July 16, 2020
A news release from the Central States Center for Agricultural Safety and Health, recently crossed the editor’s desk. The release was directed to the agricultural community and contained many safety tips with regard to the handling of hazardous materials.
I’m not disagreeing with the tips but I’m sure glad my father didn’t know about some of the tips when I was growing up. If he had, my childhood would have been much different.
The one I particularly noted advised children should not be allowed near fuel storage locations.
I grew up playing around the family gasoline station and on top of underground storage tanks that held at least 20,000 gallons of petroleum products.
My sand box was located on top of a 1,000 gallon kerosene storage tank.
In my play time, I liked to build roads. And those roads needed to be surfaced. I mixed waste engine oil with dirt and sand just like the highway department mixed asphalt with sand and dirt, to make blacktop materials. My roads didn’t last as long as theirs did but they looked good until it rained. I also had a faux concrete mix. I watched the trash cans for candy and gum wrappers made with shiny foil. I used the foil to wrap my faux guard rails and hazard warning signs.
I thought the sand box was placed so I could keep a close watch on what was going on at the gasoline station but my father may have selected the location to keep a close watch on what his young son was doing.
I wasn’t afraid of the kerosene, in fact it was used to soak the wool sock I had to wear around my neck whenever I had a sore throat and I liked to use it as solvent to clean and shine the parts I tried to adapt as toys. Some of gasoline station customers polished their automobiles with kerosene. The oily product made the vehicles shine but I suspect it also attracked dust.
I knew better than to drink the kerosene for my father had tried that when he was a youngster. He reported it didn’t taste good and the attempt sent panic through his parents’ veins. A doctor was summoned from Nelson to the Blauvelt farm north of Abdal to attend to him.
They weren’t mentioned in the article but I suppose the safety experts would also frown on my use of firecrackers.
During fireworks season, I laid in a supply of the explosives to use with my construction projects throughout the year.
In my imagination, I substituted the 1.5 inch long firecrackers for dynamite. Some youngsters used the fire crackers to send cans flying into the air but I liked to blow up dams. I’d build a dam, fill it with water and then set off the charge. I liked to see the mud and water fly and the water rush past the failed dam.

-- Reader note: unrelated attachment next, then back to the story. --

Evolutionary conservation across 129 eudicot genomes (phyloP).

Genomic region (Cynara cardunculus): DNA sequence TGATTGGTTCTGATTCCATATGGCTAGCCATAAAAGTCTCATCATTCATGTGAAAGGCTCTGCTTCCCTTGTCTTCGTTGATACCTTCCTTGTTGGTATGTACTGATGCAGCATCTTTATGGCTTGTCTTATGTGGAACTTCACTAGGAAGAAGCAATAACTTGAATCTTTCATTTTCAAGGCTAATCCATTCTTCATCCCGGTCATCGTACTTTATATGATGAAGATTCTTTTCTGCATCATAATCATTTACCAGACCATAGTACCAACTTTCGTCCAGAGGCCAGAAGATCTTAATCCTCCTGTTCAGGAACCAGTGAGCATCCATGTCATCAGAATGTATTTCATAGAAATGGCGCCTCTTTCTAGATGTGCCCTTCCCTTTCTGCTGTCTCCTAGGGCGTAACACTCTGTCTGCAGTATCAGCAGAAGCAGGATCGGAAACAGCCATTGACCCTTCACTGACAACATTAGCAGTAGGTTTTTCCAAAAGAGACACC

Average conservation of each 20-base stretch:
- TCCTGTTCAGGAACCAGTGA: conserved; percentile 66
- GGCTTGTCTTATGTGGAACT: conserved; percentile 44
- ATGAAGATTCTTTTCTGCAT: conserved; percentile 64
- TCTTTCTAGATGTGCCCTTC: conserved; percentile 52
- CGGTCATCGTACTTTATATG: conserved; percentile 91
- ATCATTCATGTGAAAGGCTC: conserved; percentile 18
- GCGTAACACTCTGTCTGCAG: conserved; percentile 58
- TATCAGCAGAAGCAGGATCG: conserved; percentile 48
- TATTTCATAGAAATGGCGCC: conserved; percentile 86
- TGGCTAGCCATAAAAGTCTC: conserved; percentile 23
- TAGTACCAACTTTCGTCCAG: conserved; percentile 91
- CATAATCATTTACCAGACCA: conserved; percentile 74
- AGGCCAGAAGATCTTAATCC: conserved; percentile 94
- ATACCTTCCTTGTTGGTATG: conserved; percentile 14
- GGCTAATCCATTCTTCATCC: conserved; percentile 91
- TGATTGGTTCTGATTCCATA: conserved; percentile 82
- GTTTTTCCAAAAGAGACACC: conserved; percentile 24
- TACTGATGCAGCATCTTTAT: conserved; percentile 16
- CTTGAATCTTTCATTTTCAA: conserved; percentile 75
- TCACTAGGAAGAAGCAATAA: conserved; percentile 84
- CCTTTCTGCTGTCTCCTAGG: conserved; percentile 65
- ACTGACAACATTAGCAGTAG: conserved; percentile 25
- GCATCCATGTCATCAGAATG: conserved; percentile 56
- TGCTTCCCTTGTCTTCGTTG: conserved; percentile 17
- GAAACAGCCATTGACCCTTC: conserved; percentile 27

Apparently older boys still like to play with explosives.
The July 9 issue of the Washington County News tells about a 10-year tradition in that community which involves shooting 70-pound anvils into the air.
I sometimes got a little wet and muddy while blasting dams but never seriously hurt. But if someone was hit with a 70-pound anvil that would hurt.
The newspaper published a picture of a flying anvil and another of grown men preparing the anvils for flight. According to the story, one anvil is placed on top of another with gunpowder and a 30 second fuse in between. Of the seven attempts on July 4, it was estimated the highest flying anvil flew up about 100 feet into the air.
The newspaper explained the launch base is leveled and the base anvil anchored in an attempt to shoot the flying anvil as vertically as possible.
In my shop, I have an anvil similar to the ones pictured but it is bolted to a tree stump. The stump lifts the anvil off the ground to make for a more convenient working height, I don’t plan to try shooting either it or the stump into the air.
And before closing these entries for this week, I should probably clarify that I was never allowed to shoot firecrackers in the vicinity of the petroleum products. When I was substituting firecrackers for dynamite, my construction project had to be located far away. Generally, they were north of the house I called home. There I could use a garden hose to bring water from the house to fill the lakes behind the dams. Once or twice my construction projects were beyond the reach of the garden hose and I had to carry the water in a bucket. That didn’t work well. Not only was it lots of work but between buckets much of the water soaked away and was not available for my project.